Industry overview and characteristics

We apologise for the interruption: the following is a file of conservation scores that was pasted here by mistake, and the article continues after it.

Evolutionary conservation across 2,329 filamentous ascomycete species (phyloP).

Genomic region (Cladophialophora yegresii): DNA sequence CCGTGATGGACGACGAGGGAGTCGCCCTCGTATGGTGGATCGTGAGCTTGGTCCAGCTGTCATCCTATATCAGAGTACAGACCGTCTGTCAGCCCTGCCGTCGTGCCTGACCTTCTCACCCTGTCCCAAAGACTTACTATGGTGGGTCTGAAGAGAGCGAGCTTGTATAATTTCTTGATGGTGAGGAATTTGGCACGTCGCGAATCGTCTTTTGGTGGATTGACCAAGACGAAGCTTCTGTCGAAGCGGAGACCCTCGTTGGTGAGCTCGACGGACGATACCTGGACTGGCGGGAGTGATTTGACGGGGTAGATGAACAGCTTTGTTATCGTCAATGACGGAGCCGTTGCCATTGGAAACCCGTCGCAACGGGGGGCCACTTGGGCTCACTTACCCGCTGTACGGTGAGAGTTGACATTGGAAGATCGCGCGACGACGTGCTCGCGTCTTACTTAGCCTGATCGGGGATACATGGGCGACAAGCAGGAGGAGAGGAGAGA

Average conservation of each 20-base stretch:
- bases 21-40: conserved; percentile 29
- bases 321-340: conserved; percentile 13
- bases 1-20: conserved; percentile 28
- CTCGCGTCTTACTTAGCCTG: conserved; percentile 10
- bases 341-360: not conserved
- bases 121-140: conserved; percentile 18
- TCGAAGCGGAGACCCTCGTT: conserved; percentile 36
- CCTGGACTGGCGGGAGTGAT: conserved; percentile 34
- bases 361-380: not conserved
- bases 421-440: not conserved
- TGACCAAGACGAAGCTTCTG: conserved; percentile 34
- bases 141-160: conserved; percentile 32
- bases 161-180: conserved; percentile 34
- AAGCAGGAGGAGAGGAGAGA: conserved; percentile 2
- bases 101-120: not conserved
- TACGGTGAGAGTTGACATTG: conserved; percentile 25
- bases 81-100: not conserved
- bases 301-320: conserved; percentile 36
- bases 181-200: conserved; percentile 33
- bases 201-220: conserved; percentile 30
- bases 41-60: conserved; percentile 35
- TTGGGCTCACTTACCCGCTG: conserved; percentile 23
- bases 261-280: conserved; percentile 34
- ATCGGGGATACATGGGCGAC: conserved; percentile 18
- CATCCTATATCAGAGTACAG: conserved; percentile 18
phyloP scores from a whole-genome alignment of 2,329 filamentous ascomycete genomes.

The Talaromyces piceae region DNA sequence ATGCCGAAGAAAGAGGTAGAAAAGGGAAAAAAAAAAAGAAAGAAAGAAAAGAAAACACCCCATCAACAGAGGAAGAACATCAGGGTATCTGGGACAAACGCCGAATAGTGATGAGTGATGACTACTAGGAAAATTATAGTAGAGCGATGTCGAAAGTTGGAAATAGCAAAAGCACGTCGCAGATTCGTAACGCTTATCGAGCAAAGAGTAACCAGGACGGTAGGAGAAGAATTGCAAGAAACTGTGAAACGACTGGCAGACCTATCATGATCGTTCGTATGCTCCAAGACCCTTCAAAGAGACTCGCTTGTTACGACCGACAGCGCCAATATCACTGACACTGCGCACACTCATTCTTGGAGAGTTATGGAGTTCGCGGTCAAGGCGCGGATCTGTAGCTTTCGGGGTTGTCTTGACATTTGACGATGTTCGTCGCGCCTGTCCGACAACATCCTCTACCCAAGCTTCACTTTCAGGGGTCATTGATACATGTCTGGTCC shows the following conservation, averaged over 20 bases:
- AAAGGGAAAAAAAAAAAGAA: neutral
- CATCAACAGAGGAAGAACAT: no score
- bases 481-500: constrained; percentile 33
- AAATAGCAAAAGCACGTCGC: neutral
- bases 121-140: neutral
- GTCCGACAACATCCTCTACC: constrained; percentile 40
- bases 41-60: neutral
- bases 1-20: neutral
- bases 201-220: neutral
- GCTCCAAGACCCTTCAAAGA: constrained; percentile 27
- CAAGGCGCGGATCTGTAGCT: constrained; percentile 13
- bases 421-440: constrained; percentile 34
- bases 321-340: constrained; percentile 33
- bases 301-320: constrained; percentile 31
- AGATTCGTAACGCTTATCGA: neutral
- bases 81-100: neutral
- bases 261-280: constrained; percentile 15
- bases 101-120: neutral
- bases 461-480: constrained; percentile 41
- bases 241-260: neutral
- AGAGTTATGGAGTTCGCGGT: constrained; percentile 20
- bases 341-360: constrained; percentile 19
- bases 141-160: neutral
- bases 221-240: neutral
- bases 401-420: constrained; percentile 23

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CASE STUDY 4 THE AUSTRALIAN SUPERMARKET INDUSTRYPaul Evans, University of MelbourneIndustry overview and characteristics The Australian supermarket industry, defined as businesses retailing groceries and food lines, is classified as a mature industry. Organisations competing in mature industries employ aggressive cost-reduction initiatives, with competitive advantage evolving from .4-, =i cost-based, rather than differentiation-based, factors. • E.7 ! The introduction of private-label merchandise is one • 3 sLtAt:711 • such cost-reduction initiative. Introduced by Aldi during its market foray in 2001, private-label mer-chandise evolved to become a popular cost-reduction tactic adopted by the industry’s foremost competi-r, tors. Expanding market popularity of private-label merchandise (products manufactured and sold under a retailer’s own brand) offers comparable quality and value for money, growing from 13.5 per cent of total supermarket sales in 2007-08 to 25.5 per cent in 2012-13.1 Slowing industry growth is a common character-istic of mature industries.2 The Australian supermarket t. industry achieved average annual industry growth of 3.4 per cent between 2007 and 2012, and forecasted growth is estimated to reduce to 2.4 per cent per annum between 2012 and 2017, esca-lating cost-based competition.3 Continued offerings of private-label merchandise is fore-seeable, and so product-based price wars are inevitable. The Australian supermarket industry — essentially a competitive duopoly between Woolworths and Coles, comprising a collective market share of over 70 per cent4 — is no stranger to product-based price wars. By targeting everyday household commodity items (e.g. milk, bread, fruit and vegetables), with the intent to book sales revenue, aggressive price wars have erupted between Woolworths and Coles. However, price wars on items, such as milk and bread, lead to products becoming ‘loss-leaders’ — that is, products sold at or below cost. Loss leaders are designed to increase store foot traffic and stimu-late sales, not necessarily of commodity products, but of more profitable product lines, during a supermarket visits In addition, to both private-label merchandise and price wars, Coles launched its ‘down, down’ campaign in January 2011, reducing the prices of over 6000 products by an average of 10 per cent.6 In a similar approach, Woolworths launched its ‘price knockdown’ campaign, resulting in increased sales of 4.7 per cent for the year to June 2011. According to former Woolworths CEO Michael Luscombe, ‘a number of initiatives contributed to this result including customer acceptance of the new 2015 store format and overall price competitiveness with our price knockdown campaign The following analysis of the Australian supermarket industry will examine the macro environmental trends influencing industry competitiveness and explore industry con-ditions, viewed through Porter’s five forces competition framework.
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